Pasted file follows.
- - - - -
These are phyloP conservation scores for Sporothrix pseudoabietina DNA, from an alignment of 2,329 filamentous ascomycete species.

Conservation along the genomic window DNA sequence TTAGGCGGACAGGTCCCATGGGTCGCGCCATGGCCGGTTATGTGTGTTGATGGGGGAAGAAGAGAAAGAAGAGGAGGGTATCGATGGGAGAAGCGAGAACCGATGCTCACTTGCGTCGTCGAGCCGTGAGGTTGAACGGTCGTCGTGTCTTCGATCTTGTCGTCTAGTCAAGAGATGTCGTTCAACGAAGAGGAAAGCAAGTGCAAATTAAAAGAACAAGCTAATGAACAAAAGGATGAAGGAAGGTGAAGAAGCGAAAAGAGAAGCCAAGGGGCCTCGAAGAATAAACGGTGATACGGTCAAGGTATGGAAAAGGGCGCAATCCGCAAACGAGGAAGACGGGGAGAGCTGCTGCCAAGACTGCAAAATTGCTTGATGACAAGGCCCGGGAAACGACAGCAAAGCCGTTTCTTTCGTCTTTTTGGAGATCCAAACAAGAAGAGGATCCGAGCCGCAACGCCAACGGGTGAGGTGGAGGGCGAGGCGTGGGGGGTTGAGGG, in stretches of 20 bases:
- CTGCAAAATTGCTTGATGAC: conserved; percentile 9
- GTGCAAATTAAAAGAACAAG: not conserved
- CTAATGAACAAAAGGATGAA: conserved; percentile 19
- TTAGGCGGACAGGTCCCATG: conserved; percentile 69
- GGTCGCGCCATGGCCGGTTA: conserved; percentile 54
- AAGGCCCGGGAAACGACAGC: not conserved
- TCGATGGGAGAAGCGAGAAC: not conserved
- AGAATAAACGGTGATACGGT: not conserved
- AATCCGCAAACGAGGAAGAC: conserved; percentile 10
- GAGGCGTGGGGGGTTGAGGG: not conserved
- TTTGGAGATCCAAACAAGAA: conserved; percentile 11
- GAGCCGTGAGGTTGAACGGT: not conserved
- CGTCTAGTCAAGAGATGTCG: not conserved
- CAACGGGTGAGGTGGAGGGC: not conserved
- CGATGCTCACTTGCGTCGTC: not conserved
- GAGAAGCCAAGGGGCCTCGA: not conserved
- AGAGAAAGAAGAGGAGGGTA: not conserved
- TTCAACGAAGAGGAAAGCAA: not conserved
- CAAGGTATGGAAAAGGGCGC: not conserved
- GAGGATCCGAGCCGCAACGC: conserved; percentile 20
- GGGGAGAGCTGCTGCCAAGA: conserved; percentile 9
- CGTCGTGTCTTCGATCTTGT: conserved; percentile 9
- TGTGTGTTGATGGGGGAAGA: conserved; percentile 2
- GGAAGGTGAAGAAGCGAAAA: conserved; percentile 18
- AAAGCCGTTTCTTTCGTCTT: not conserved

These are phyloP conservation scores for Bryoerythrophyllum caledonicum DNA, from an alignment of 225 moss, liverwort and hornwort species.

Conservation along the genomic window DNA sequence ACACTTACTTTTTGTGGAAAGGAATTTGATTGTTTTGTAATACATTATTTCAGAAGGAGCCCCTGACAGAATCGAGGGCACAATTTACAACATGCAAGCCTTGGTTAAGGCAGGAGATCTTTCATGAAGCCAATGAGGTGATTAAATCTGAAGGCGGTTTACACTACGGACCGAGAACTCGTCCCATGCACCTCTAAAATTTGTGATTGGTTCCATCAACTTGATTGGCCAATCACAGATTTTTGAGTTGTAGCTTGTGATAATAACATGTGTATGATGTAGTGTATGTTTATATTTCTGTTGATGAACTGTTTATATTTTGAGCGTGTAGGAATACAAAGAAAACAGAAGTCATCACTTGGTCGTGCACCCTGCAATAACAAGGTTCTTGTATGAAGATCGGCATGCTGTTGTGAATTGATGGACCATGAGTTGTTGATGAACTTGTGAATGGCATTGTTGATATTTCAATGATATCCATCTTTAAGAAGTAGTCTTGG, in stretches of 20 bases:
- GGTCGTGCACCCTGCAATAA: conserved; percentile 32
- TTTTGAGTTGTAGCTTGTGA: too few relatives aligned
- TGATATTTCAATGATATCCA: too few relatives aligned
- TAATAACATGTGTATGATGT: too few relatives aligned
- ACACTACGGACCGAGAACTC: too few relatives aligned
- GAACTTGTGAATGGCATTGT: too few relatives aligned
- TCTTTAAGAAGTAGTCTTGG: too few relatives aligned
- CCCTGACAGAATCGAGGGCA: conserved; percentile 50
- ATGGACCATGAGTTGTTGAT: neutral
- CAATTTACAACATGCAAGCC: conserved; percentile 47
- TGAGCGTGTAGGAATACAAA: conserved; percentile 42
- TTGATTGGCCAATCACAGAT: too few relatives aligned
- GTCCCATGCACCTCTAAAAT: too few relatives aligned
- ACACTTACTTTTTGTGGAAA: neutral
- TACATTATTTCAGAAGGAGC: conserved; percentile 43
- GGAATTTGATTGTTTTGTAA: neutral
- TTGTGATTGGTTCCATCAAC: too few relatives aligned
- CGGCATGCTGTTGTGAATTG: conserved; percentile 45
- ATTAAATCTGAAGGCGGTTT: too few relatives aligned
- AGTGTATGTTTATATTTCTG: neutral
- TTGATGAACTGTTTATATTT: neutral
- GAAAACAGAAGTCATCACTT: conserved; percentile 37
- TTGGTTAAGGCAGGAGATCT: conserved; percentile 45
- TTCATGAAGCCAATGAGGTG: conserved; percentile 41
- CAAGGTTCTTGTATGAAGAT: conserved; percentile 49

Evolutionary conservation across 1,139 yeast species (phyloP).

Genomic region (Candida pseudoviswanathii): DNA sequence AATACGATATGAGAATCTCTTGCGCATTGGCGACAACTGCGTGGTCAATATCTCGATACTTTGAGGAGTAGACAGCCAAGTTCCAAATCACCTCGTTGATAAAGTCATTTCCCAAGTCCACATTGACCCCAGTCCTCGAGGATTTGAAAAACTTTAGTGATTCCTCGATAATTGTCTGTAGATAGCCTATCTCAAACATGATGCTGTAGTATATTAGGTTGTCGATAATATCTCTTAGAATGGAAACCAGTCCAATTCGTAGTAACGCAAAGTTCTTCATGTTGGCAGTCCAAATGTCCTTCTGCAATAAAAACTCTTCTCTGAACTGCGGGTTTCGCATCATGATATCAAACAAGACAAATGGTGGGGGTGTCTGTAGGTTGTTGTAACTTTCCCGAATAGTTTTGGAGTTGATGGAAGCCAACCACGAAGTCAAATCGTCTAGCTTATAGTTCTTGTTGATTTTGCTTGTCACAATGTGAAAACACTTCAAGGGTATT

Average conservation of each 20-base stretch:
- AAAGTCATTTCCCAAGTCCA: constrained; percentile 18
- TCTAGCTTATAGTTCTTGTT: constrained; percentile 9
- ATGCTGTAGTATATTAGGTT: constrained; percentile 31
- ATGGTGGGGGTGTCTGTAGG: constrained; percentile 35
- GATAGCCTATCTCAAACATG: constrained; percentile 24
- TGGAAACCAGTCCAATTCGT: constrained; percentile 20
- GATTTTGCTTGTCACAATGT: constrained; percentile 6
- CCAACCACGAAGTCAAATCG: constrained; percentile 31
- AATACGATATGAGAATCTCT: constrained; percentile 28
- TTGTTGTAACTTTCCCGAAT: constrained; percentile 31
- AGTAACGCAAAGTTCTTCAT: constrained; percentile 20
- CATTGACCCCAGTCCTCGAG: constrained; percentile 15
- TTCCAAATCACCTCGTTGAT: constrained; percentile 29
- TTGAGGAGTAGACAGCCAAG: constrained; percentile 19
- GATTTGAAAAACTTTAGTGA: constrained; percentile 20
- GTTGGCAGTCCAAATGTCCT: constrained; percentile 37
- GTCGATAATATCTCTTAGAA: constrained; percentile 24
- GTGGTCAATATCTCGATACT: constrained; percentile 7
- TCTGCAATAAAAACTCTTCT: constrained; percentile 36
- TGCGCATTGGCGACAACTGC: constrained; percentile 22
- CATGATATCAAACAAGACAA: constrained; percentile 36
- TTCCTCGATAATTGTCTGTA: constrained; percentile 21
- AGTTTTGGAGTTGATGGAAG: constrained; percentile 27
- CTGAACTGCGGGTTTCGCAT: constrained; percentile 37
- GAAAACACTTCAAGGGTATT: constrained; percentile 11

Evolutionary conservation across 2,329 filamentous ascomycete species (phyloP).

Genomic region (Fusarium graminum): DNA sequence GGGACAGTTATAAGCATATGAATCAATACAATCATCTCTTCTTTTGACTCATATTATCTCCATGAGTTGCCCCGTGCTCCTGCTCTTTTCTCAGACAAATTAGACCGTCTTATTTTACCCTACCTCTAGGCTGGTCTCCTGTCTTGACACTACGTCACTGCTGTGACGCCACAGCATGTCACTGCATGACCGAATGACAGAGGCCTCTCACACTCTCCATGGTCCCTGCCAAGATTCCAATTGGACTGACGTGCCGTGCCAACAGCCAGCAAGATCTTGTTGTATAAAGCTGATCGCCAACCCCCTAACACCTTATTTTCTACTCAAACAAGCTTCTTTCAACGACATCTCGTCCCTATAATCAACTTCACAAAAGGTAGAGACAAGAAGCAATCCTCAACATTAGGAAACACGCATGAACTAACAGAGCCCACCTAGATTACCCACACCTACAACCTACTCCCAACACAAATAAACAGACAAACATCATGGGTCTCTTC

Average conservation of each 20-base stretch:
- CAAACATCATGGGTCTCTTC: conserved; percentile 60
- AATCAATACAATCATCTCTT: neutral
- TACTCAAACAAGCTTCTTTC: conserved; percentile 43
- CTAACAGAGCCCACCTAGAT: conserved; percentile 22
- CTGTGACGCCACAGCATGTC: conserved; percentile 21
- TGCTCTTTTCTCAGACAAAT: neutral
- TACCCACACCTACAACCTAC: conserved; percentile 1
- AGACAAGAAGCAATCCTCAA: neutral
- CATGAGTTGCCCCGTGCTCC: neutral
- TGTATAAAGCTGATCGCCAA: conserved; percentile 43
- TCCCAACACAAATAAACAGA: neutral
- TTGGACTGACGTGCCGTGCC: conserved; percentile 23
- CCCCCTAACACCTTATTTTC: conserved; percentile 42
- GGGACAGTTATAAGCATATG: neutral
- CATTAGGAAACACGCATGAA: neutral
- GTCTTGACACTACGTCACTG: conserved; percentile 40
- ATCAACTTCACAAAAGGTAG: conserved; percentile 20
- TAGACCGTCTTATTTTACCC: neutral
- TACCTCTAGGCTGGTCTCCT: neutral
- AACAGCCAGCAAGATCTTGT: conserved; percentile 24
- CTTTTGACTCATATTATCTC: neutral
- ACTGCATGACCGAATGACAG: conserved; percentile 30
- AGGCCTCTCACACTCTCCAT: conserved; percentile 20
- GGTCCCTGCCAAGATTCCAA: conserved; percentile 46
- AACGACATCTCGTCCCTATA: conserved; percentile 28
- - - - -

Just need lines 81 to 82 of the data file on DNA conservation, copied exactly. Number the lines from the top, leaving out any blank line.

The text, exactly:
- CTGAACTGCGGGTTTCGCAT: constrained; percentile 37
- GAAAACACTTCAAGGGTATT: constrained; percentile 11